Haiku, walks, wordplay, sunshine, children's laughter (even if only on video chats)--and the goldfinch--are some of the bright spots that bring smiles my way while traveling this difficult path of the coronavirus. And the poem by Emily Dickinson, familiar to many, comes to mind:
HOPE IS THE THING WITH FEATHERS
by Emily Dickinson
"Hope" is the thing with feathers,
That perches in the soul,
And sings the tune without the words,
And never stops at all.
Wishing you bright spots, smiles, health and hope as you travel through these days, too.
Hoping this finds everyone safe and well in these times of uncertainty. In my little corner of the world, spring is displaying her beauty and each time I went out for a walk in recent days (thankfully, I can do that in my neighborhood), I found myself snapping pictures along the way. Sharing a collage of the beauty here along with a haiku I penned in response to troubling times.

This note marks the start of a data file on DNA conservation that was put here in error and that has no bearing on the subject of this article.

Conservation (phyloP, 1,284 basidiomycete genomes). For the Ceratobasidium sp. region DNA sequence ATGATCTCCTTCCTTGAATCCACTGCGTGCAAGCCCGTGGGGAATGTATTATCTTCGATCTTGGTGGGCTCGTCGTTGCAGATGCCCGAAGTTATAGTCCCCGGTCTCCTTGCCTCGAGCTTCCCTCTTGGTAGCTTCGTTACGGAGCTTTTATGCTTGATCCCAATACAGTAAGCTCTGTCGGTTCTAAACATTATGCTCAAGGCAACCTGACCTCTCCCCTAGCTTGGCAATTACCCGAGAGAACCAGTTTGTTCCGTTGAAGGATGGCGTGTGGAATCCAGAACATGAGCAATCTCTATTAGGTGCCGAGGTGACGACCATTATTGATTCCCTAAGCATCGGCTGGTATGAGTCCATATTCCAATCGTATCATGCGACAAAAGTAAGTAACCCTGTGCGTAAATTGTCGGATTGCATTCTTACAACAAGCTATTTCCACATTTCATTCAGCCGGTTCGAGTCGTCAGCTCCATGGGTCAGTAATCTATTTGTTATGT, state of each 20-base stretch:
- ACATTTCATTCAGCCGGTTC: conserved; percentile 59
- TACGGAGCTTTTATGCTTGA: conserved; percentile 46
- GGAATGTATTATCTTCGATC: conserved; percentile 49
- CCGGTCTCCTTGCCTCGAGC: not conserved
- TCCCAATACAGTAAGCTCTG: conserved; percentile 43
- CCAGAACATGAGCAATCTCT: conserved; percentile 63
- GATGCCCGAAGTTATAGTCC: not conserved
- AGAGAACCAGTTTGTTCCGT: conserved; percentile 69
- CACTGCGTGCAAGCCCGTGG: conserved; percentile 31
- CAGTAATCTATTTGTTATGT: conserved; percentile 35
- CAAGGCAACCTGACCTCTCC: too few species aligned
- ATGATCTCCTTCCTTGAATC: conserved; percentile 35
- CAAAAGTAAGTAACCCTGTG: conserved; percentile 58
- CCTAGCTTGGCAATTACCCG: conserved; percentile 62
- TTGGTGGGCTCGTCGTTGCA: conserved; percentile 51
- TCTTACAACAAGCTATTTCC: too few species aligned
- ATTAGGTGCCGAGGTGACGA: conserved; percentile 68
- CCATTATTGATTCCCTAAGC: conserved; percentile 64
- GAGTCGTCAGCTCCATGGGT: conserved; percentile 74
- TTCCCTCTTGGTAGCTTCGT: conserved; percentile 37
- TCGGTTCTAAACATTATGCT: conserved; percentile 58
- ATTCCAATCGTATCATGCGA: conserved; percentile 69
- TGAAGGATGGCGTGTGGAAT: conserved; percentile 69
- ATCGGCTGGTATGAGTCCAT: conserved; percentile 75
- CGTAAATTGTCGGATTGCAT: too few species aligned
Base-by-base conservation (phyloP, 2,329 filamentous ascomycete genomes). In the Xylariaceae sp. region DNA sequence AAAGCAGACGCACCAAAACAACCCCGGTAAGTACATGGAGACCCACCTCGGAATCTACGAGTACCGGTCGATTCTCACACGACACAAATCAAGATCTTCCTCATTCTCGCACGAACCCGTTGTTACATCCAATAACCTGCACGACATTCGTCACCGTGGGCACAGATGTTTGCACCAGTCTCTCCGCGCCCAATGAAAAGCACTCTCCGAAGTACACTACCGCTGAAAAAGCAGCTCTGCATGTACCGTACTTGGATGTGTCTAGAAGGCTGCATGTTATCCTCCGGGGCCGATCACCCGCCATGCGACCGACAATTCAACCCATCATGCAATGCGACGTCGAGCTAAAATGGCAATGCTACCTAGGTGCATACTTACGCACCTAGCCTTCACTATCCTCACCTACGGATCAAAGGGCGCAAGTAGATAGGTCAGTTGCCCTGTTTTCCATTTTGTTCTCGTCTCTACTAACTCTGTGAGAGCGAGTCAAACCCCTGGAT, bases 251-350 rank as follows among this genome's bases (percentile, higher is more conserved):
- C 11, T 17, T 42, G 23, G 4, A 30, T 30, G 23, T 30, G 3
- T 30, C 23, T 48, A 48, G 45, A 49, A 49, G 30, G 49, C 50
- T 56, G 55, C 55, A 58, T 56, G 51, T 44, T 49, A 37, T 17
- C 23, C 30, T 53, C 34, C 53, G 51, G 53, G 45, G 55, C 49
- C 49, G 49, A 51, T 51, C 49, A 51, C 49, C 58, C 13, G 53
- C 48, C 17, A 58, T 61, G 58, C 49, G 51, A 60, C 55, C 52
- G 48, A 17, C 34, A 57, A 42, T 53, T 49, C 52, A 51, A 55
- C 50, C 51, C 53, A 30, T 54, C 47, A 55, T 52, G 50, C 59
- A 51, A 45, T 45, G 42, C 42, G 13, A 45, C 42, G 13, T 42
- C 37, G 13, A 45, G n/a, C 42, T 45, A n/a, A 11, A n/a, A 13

And speaking of poems in response to the times, have you seen the poem Lockdown, penned by Brother Richard Hendrick, a priest in Ireland? I found it here at Irish Centralbut understand that it was first posted on facebook March 13, and has since been viewed tens of thousands of times. Resonating words for many...
by Richard Hendrick